During the 2013 government shutdown, the parks and Park Service-operated attractions on the National Mall, including the World War II memorial, were closed, causing Republican uproar.
By Ben Lefebvre
There is still no agreement on passing a funding plan before the Saturday night deadline.
According to the Department of the Interior, responsible for managing the National Park Service, essential operations such as law enforcement, fire control, emergency response, and power maintenance will continue at the majority of the nation’s 400+ national parks. However, employees who provide visitor assistance will be placed on furlough during the shutdown, resulting in the closure of these parks to the public.
The Department of the Interior stated in a document that at various [National Park] locations throughout the nation, gates will be secured, visitor centers will not be open, and many park rangers will be on unpaid leave. As a result, it is recommended that the public refrain from visiting these sites during the time of suspended funding in order to safeguard the preservation of natural and cultural resources, as well as ensure the safety of visitors.
However, a few of the country’s most famous parks will stay accessible. The Department of the Interior stated that state governments have the option to utilize their own finances or seek funding from alternate sources to maintain the operations of specific parks. Governors Katie Hobbs of Arizona and Spencer Cox of Utah have confirmed that they will take this approach and intend to keep the Grand Canyon, Zion, Arches, Bryce Canyon, Capitol Reef, and Canyonlands national parks running at minimal capacities.
During the 2013 government shutdown, all parks and Park Service-operated attractions on the National Mall, including the World War II memorial, were closed. This sparked anger among Republicans.
The Interior Department did not provide specifics about its plans for individual parks. However, it did state that parks with areas that are physically accessible to the public, such as park roads, lookouts, trails, campgrounds, and open-air memorials, will continue to be open for public use. This includes the National Mall and Memorial Parks in Washington, D.C.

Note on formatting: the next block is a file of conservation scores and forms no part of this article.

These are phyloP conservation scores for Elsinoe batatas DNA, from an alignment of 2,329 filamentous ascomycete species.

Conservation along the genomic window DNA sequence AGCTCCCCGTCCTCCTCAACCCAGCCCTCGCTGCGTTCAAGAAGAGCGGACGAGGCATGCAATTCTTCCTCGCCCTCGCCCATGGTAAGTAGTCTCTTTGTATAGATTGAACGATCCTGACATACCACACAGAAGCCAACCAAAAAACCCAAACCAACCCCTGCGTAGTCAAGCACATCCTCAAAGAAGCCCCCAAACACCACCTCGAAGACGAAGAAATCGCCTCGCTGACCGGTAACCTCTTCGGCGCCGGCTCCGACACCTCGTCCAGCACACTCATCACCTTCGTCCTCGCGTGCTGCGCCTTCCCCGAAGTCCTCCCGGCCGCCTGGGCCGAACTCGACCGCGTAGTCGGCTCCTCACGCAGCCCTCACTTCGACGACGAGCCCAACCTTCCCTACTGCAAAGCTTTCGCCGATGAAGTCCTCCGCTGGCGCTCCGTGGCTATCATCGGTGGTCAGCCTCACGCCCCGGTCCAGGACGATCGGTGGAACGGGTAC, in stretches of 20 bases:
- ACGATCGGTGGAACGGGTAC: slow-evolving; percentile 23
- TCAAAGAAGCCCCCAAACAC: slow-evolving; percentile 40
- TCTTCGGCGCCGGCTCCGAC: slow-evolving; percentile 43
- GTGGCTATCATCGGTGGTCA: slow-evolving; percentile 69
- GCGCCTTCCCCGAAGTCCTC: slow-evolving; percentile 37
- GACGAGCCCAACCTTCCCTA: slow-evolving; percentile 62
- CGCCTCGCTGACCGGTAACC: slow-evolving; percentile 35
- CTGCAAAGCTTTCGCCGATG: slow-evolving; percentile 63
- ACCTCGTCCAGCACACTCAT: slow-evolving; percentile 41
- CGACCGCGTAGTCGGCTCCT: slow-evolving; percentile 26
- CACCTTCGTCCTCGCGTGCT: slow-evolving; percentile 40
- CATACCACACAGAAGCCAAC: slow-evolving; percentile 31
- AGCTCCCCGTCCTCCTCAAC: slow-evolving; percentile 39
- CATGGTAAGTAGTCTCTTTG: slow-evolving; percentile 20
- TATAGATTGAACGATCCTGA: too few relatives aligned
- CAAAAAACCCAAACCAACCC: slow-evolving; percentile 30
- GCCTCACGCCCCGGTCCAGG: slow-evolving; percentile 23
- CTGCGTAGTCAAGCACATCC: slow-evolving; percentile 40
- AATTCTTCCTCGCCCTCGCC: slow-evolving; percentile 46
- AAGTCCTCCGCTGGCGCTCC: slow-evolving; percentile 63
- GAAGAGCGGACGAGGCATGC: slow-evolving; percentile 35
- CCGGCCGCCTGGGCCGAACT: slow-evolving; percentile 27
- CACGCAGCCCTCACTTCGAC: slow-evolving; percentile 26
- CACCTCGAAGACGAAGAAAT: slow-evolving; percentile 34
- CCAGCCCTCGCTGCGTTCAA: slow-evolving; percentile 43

According to the Interior, the levels of staffing and services, such as maintenance of restrooms and sanitation, trash collection, road maintenance, campground operations, and emergency operations may differ and are not promised.
The NPS website reports that the National Park Service offers a variety of attractions, ranging from the vast Grand Canyon and Smokey Mountains to the smaller 192-acre Gateway Arch located in St. Louis. In 2022, over 312 million visitors contributed approximately $24 billion to local economies by visiting National Parks.
The decision is drastically different from how the Trump administration handled the shutdown that began on December 22, 2018 and lasted for 35 days. During that time, several parks were open without staff, resulting in significant damage to Joshua Tree National Park and other locations. The Department of the Interior is currently working to repair the damage caused during this period.
The Interior Department stated that parks may continue to operate as long as they can obtain financial support from foundations or other means.
Republicans from western states, such as Senator from Utah.Mike Lee
I am concerned about the possibility of a government shutdown leading to the closure of national parks. During a Senate Energy and Natural Resources hearing on Thursday, it was emphasized that such a shutdown would have a significant economic impact on states. The park service website reports that in 2022, visitors to national parks in Utah spent $17 billion, making it the third-highest grossing state, after California and North Carolina.
Lee expressed concern to Deputy Secretary of the Interior Tommy Beaudreau during the hearing about the significant financial consequences that closing national parks would have on people and communities throughout the nation. He also noted that states such as Utah may be required to use their own funds to ensure national parks remain open.
Beaudreau stated that he had spoken with the governors of Utah and Wyoming to address the issue. However, he also attributed the responsibility to House Republicans who have not been able to approve a budget that would fund the government.
Beaudreau advised Lee that it would be preferable to avoid government and park closures.